Tip of the Month

12/4/2013 Pet First Aid

Emergency First Aid Preparedness

Veterinary Technician

During their lifetime, our animal companions can get into trouble that requires our assistance. Some of the problems might be minor, as in small scrapes and cuts, but some of the situations could be life-threatening and require first aid and even CPR. Being prepared could affect the outcome and make a difference between life and death for your pet.

Learn Pet CPR

Every pet owner should take a first aid and cardiopulmonary resuscitation (CPR) course (which are offered by multiple animal healthcare organizations) to increase the chances of a positive outcome should an emergency arise. During the pet CPR course, you will learn what the animal’s normal condition is in order to recognize problems when they occur. It will also give you correct handling guidance while waiting for veterinary assistance.

Address Urgent Situations

What type of situations might need urgent attention? Respiratory issues should be addressed immediately as well as bleeding, seizures, trauma, allergic reactions, bloat and choking, to name a few. Keep in mind that you will have to restrain an animal that is in pain or discomfort so make sure you know how to protect yourself. Have a muzzle ready, even for the sweetest dog who’s in pain. Use blankets and leashes for safe handling. If you get bit, the focus will be on you instead of the pet. For cats, you also need to consider safe transport; you should always have a cat carrier handy.

Have a Pet First Aid Kit

Having a first aid kit for your pet is a great idea. It can be as simple as some sterile gauze, self-adhesive bandages and a leash that you can use as a muzzle. Other items to consider including are: a thermometer, icepacks if the temperature is too high, an antiseptic, safety gloves, tweezers and scissors. In addition, eye wash and antiseptic ointments are a must for any well-prepared kit along with stabilizing materials. You can find ready-made first aid kits for pets online and in most pet stores.

Remember that you might not fix the emergency situation, but your quick actions could influence the outcome. With education and preparedness, you are increasing the survival chances of your pets.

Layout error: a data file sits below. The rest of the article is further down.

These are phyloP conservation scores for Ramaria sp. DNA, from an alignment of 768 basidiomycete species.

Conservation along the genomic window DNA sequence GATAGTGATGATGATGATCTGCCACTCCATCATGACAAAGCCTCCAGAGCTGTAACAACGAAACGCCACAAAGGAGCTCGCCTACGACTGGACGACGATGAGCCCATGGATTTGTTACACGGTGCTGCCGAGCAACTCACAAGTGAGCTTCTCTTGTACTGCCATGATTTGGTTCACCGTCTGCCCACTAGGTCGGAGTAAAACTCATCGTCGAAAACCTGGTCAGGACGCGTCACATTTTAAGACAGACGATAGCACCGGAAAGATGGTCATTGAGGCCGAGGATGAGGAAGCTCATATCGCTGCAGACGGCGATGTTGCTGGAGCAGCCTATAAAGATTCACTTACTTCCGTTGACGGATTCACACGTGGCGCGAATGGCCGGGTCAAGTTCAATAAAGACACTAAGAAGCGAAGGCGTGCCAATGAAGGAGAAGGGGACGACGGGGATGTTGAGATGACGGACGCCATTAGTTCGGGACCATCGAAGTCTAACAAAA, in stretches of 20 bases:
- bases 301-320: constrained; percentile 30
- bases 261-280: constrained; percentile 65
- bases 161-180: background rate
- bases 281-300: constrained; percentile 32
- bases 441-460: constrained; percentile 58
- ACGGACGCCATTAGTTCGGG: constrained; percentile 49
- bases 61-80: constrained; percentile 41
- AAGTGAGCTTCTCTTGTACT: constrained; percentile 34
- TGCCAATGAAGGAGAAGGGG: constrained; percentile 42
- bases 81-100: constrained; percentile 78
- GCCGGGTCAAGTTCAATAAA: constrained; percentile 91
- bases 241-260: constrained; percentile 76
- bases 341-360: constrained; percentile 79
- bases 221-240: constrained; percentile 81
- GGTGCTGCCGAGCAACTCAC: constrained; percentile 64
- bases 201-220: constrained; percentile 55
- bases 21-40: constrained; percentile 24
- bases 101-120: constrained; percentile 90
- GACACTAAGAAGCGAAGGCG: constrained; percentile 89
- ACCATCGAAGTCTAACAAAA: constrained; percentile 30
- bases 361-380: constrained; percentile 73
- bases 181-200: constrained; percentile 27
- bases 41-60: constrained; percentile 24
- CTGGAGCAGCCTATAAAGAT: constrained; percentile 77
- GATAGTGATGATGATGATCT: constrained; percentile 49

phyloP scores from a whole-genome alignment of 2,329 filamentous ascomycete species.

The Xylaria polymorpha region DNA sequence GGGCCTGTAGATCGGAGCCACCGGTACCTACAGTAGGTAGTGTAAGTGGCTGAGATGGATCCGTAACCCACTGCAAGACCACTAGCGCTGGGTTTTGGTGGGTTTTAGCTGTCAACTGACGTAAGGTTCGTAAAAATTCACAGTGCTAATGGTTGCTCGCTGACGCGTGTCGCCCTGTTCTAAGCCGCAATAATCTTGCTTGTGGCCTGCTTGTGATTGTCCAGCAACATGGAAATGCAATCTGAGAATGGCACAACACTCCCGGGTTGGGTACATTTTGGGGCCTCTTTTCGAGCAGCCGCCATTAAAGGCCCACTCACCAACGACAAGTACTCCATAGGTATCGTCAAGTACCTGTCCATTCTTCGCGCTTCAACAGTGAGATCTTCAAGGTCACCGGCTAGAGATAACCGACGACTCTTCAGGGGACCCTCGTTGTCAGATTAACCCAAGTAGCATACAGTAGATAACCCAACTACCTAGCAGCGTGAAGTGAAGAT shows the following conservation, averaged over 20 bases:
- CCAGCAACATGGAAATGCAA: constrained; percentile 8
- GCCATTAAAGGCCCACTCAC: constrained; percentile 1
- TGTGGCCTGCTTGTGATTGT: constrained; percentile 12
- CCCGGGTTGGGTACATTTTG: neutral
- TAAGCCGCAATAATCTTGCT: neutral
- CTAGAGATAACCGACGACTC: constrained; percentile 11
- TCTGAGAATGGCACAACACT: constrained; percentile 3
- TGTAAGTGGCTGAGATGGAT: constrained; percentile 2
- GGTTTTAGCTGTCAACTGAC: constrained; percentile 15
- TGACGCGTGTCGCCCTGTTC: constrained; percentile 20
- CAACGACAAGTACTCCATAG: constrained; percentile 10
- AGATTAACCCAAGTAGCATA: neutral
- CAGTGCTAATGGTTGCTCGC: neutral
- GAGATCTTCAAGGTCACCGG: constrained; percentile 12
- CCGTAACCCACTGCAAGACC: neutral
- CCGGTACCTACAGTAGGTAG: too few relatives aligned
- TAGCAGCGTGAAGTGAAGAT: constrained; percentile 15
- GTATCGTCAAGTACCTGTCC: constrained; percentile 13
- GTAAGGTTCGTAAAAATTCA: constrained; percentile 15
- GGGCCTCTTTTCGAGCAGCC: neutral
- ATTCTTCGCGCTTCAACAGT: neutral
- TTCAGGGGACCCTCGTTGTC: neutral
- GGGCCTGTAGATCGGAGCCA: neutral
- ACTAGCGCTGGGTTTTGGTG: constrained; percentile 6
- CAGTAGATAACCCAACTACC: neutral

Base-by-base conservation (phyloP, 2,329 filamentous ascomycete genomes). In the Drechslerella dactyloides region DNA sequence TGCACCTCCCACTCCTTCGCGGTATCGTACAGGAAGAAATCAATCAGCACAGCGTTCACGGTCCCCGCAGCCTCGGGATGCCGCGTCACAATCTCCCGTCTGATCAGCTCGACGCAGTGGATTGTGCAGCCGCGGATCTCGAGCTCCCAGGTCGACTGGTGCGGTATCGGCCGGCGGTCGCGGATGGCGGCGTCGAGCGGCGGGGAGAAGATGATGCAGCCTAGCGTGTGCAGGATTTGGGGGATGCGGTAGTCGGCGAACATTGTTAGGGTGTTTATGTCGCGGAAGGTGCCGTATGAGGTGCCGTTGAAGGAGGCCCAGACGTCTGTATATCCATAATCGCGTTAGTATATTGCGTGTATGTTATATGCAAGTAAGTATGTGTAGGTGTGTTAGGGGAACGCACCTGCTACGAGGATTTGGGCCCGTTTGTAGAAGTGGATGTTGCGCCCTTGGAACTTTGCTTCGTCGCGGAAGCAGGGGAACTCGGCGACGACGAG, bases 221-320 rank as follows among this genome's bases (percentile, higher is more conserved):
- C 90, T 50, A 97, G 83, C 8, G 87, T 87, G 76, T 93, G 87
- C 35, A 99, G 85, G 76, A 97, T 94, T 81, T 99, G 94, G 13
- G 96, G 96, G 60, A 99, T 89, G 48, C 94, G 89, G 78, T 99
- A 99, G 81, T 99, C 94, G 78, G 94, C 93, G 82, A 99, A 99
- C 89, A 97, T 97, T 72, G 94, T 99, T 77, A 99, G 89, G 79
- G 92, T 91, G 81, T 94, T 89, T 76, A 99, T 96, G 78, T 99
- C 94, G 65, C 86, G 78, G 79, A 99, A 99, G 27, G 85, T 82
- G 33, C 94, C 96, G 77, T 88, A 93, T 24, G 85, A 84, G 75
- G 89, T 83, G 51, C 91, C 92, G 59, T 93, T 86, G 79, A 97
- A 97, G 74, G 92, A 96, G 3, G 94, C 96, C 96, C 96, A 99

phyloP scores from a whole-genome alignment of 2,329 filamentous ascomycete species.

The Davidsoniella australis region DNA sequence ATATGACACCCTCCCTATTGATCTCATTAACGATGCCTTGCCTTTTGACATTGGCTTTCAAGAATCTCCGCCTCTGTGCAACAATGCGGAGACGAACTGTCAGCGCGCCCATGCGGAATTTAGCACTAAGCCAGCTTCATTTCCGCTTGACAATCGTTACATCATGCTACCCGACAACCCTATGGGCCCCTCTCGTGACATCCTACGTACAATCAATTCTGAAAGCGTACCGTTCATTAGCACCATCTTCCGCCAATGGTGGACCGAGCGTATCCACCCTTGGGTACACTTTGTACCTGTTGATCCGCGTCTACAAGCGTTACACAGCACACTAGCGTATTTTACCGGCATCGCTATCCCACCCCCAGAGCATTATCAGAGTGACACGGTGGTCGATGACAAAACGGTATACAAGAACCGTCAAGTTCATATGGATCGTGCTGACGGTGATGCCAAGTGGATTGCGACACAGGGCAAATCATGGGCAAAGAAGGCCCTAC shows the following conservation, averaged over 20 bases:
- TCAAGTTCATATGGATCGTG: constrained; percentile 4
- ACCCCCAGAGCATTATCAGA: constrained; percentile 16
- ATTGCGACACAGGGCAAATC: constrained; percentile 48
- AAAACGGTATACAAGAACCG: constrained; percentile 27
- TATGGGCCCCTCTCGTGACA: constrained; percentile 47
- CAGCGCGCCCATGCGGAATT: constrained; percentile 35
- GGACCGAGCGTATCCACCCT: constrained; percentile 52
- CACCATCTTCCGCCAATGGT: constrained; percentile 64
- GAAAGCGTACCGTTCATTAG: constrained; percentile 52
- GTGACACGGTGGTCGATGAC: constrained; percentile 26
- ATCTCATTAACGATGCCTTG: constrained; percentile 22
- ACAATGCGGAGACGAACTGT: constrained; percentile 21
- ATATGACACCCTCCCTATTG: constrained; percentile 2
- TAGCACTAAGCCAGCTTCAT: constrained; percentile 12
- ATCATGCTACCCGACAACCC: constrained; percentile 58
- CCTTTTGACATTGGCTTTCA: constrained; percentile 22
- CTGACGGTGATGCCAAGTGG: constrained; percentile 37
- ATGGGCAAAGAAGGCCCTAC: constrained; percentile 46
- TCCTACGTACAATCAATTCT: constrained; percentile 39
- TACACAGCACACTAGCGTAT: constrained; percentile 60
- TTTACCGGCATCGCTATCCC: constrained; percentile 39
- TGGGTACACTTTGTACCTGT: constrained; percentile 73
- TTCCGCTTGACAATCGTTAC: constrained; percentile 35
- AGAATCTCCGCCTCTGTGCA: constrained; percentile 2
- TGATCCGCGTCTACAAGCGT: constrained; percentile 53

Seek Veterinary Help

Even though you can properly assist your pet temporarily, you will need to seek veterinary help ASAP. During regular business hours, you can take your pet to the regular veterinarian. During after hours, weekends and holidays, you will need to use an emergency facility. Make sure you know where an emergency hospital is located—have the name, address and directions listed with all your emergency information for easy access. You should also drive to that hospital to familiarize yourself with the route and parking. In stressful situations, even getting to the hospital can be a challenge. If possible and safe, call the hospital and let them know the nature of the emergency so they can prepare to assist your pet as soon as you arrive. Lastly, remember to bring your ID and a method of payment.

Want to know the difference between veterinary technicians and veterinary assistants? Visit our website to have all your questions answered.

Get Your Own Tip Box!

You can put ABC's tip of the month on your own web site. It's free and easy!

get the code


View the 5 most recent tips

Tips Archive




We invite you to click through our site or speak with an ABC Admissions Counselor at:



Request Information


I understand that submitting my information authorizes Animal Behavior College to contact me via phone, fax, email, text (if I opted in), or other automated technology. I waive all no-call-registry choices and acknowledge that my consent does not require me to purchase.
** Standard text messaging rates apply as provided in your wireless plan.
Recommended Reading

Animal Behavior College, Inc., Schools  Private, Santa Clarita, CA*

*The BBB only accredits the business management of a school, not the quality of the curriculum, or training programs.

Copyright © 2000 - 2015 Animal Behavior College
Animal Behavior College * 25104 Rye Canyon Loop * Santa Clarita, CA 91355-5004